3. On behalf of the appellant a great deal of reliance has been placed on a Full Bench decision of the Allahabad Court in Rajjan Lal v. State, AIR 1961 All 139 (FB). According to this decision, the Code of Criminal Procedure is a general law relating to Criminal Procedure and is not a special or local law within the meaning of Section 29 and Section 417 (4) itself cannot be considered as special law merely because it provides a short period of limitation. Mootham C. J., who presided over the Full Bench, considered that there was nothing in Section 417 (4) which showed that it was the intention of the legislature that the prescribed period of sixty days should in no circumstances be extended. The learned Chief Justice for the sake of analogy referred to Section 48(1) of the Code of Civil Procedure and relied on the decision of a previous Full Bench in Durag Pal Singh v. Pancham Singh, AIR 1939 All 403 (FB), to the effect that the sub-section was subject to the provisions of Section 15 of the Limitation Act.

Srivastava J., who delivered a separate judgment, based Ms decision largely on the principles laid down In Durag Pal Singh's case AIR 1939 All 403 (FB) with regard to the period of limitation prescribed by Sub-secticn (1) of Section 48. Uniyal J. while examining other aspects of the matter again rested his decision mainly on the view expressed by the previous Full Bench in respect of Sub-section (1) of Section 48 of the Code of Civil Procedure and a Full Bench of the Madras Court in Kandaswami Pillai v. Kannappa Chetty, AIR 1952 Mad 186 (FB) on the same point. The question referred to the Full Bench in Durag Pal Singh's case AiR 1939 All 403 was 'is Section 48 of the Code of Civil Procedure uncontrolled by the provisions of Section 15 of the Limitation Act ' A good deal of discussion was confined to the question whether Section 48 prescribed a period of limitation. That could possibly have no bearing on what is being considered in the present case.

As is clear from the judgment of Thorn C. J., the only question with which the Bench was concerned was whether the general provisions in Section 4, Sections 9 to 18 and Section 22 in the Limitation Act and in particular Section 15 governed Section 48 of the Code of Civil Procedure. Thorn C. J. proceeded to observe that the Code of Civil Procedure is not a special or local Act but there is a high authority for the proposition that the provisions of the Code are subject to the provisions of the Limitation Act. His conclusion on this point may be stated in his own words -

'Now the present Limitation Act and the present Civil Procedure Code were enacted in the same year 1908, and upon a consideration of the terms of the Sections under consideration and of the authorities above referred to in my judgment the general provisions of Section 15, Limitation Act, are intended to apply to periods of limitation prescribed in the Civil Procedure Code and are not confined in their operation to periods preserved by the Limitation Act or by Schedule 1'.

Iqbal Ahmad J. in his separate but concurring judgment dealt more with the divergence of judicial opinion on tna varying meaning of the word 'prescribed' used in Section 15 of the Limitation Act and dealt with that matter at length. After referring to the different conflicting decisions which prompted the legislature in the year 1922 to set the controversy at rest by amending Section 29 ofthe Limitation Act, it was observed by him that the amendment was rendered necessary not because the word 'prescribed' in Part 3 of the Act did not mean prescribed by any law for the time being in force but because certain Courts had held that the application of the general provisions of the Limitation Act laid down in Part 3 to special and local Acts did 'affect or alter' tne periods of limitation prescribed by those Acts and the legislature disapproved of those decisions. After holding that Section 48 of ths Code of Civil Procedure prescribes a period of limitation for an application for the execution of a decree, Iqbal Ahmad J. came to the conclusion that it was subject to the provisions of Section 15 of the Limitation Act. Bajpai J. expressed similar views. It is noteworthy that in Durag Pal Singh's case AIR, 1939 All 403 (FB) the Allahabad Full Bench did not consider directly those questions which had been examined by the Bombay Full Bench, the most implant matter being whether a special provision can exist even in a general law like the Code of Criminal Procedure.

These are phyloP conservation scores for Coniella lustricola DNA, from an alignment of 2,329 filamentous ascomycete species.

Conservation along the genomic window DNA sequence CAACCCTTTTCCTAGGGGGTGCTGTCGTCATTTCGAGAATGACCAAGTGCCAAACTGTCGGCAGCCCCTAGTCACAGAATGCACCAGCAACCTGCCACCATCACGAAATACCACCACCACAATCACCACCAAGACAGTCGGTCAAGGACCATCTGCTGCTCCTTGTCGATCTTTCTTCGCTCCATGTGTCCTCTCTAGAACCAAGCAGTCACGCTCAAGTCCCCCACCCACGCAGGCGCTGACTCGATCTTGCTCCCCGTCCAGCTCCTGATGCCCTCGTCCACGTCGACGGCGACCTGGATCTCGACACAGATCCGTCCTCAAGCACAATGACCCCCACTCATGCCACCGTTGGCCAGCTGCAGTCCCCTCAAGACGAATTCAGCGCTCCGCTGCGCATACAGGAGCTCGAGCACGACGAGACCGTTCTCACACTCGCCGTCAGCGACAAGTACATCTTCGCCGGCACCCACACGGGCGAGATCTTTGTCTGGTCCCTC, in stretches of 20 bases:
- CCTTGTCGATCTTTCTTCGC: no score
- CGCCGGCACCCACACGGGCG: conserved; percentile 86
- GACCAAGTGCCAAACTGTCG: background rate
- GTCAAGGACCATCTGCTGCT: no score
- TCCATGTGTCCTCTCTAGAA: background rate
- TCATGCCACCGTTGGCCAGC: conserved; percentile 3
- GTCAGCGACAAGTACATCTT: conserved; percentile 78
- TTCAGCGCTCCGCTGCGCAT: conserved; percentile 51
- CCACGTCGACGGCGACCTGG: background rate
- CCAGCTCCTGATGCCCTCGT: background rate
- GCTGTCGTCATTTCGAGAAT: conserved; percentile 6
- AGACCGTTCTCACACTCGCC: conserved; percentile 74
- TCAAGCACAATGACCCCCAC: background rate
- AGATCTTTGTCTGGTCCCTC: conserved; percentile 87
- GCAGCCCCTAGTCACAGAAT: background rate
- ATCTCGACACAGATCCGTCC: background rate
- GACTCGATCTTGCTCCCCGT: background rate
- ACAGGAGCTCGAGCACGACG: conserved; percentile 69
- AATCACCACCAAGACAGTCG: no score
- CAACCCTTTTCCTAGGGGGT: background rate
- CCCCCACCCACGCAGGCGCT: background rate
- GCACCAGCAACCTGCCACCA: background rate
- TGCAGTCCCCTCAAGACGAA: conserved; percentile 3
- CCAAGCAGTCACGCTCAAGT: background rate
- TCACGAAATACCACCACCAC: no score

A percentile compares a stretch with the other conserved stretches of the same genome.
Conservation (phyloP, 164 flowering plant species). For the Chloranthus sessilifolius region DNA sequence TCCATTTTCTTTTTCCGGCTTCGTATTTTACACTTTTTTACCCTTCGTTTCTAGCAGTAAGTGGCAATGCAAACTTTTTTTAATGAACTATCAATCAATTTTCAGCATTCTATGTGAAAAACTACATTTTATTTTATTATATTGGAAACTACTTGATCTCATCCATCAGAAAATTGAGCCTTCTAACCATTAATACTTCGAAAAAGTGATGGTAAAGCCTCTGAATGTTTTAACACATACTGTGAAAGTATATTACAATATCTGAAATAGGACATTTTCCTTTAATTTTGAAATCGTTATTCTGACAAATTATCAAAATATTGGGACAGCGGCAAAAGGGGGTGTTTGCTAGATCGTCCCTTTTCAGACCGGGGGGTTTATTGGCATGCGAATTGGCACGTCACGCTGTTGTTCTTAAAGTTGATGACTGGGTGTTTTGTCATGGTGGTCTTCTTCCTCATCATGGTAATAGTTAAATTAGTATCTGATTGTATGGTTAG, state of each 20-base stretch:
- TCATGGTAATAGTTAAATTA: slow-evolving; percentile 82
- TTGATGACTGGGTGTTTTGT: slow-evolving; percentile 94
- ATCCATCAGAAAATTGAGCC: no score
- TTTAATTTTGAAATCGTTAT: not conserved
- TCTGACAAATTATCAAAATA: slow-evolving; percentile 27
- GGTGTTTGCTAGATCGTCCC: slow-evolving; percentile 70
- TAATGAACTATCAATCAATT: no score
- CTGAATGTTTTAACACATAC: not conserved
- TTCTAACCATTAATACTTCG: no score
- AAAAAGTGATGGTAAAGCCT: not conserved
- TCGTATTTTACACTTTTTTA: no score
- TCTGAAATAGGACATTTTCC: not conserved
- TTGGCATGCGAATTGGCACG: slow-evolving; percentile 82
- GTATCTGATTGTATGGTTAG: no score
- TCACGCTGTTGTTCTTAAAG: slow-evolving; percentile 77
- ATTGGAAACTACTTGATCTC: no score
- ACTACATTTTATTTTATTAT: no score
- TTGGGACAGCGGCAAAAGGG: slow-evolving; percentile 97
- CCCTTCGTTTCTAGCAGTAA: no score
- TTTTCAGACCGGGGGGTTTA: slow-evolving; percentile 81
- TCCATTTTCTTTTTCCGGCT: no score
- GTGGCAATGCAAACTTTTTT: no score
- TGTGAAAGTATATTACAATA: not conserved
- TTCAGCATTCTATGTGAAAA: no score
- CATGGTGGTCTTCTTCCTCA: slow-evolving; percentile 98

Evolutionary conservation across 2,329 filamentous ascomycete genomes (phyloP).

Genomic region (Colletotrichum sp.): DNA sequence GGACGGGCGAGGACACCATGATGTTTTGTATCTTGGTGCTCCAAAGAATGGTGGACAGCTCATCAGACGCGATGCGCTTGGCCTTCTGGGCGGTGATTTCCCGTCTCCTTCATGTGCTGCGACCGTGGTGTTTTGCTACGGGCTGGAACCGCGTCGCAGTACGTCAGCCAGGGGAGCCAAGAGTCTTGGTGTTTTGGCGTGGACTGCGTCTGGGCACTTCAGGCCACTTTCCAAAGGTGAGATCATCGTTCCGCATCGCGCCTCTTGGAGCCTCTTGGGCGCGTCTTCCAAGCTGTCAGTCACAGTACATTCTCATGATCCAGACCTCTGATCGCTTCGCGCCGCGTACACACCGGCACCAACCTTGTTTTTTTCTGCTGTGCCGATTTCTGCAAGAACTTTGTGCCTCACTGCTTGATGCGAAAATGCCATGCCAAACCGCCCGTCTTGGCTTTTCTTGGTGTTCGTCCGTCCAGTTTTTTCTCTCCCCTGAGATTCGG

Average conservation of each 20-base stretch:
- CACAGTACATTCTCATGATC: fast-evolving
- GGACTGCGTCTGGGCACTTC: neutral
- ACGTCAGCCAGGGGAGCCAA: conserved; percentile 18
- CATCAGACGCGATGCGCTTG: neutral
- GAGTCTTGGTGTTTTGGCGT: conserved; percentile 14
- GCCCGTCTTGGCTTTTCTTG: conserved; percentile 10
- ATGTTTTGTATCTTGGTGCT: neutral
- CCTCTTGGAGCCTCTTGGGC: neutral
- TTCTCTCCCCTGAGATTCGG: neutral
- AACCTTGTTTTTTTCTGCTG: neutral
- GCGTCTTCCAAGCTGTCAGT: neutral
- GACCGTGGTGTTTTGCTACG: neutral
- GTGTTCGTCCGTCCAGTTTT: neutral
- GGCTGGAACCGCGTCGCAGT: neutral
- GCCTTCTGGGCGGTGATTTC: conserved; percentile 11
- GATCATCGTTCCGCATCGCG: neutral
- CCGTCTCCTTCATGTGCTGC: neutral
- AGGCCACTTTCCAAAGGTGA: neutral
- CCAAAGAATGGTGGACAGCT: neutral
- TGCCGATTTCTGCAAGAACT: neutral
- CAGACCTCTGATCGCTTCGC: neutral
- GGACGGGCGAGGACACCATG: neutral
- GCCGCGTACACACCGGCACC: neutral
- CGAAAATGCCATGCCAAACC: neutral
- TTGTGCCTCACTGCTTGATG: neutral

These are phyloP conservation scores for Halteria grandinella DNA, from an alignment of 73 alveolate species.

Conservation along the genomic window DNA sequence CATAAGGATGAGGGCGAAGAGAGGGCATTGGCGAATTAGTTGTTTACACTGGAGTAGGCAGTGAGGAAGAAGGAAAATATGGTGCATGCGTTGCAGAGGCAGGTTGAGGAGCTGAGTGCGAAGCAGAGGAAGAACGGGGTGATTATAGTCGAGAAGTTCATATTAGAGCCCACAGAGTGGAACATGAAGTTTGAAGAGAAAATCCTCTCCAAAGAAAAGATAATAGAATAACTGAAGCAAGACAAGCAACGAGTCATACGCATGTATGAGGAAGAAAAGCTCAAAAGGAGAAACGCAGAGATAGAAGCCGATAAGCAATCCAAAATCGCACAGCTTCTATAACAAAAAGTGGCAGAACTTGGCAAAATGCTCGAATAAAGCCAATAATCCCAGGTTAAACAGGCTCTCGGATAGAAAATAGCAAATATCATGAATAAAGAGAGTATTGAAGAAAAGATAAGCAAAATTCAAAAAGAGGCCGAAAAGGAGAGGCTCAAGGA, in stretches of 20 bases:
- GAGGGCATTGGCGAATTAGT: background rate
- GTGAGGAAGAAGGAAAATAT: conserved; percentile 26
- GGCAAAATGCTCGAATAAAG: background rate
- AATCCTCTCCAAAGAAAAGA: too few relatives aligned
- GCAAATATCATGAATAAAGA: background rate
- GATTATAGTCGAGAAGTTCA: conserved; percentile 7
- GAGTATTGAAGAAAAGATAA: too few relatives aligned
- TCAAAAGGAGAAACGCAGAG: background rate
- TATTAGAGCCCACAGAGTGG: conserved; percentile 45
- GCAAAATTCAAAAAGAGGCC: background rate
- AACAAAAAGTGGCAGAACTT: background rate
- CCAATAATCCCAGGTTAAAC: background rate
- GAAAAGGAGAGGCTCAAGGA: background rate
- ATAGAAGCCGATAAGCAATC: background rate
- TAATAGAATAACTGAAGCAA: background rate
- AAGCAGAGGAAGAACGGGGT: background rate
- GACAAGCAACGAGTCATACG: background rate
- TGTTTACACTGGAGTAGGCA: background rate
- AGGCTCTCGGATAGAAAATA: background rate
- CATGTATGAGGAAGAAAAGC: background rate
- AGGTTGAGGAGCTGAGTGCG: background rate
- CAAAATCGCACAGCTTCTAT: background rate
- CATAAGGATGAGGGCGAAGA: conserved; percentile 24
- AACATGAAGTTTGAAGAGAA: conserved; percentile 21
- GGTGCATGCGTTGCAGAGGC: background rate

In view of the language of Section 29(2), all that has to be seen is whether Sub-section (4) of Section 417 of the Code of Criminal Procedure is a special law prescribing a period of limitation different from the period prescribed therefor by the First Schedule. If it is so, then although the general provisions contained in Section 4, Sections 9 to 18 and Section 22 shall apply but the remaining provisions of the Limitation Act shall not apply and that would exclude the applicability of Section 5.

4. The Full Bench decision in AIR 1952 Mad 18S (F8) on which the subsequent decisions of the Madras Court as also the Andhra Court are mainly based related to the question of Section 48, Civil Procedure Code, being controlled by Section 15(1) of the Limitation Act. After discussing the case law and tracing the history of legislation relating to the law of limitation as also the Code of Civil Procedure Rajamannar C. J., who delivered the judgment of the Full Bench, observed as follows at page 191 ;

'It appears to me from the course of legislation to which I have adverted above that the provisions of the Limitation Act must be read with those provisions of the Civil Procedure Code which are intimately connected therewith. There is no doubt room for comment in the fact that while other provisions prescribing periods of limitation for applications, appeals and suits found in the Civil Procedure Code of 1859 are subsequently transferred to the Limitation Act, the provisions corresponding to Section 48 of the Code, namely, Section 230 of the Code of 1877 continued to remain in the Coda and did not find a place in the subsequent Limitation Act. But it is equally apparent that the Legislature was well aware that Section 48 of the Code also prescribed a period of limitation apart from the period of limitation prescribed by the Articles in the Limitation Act.'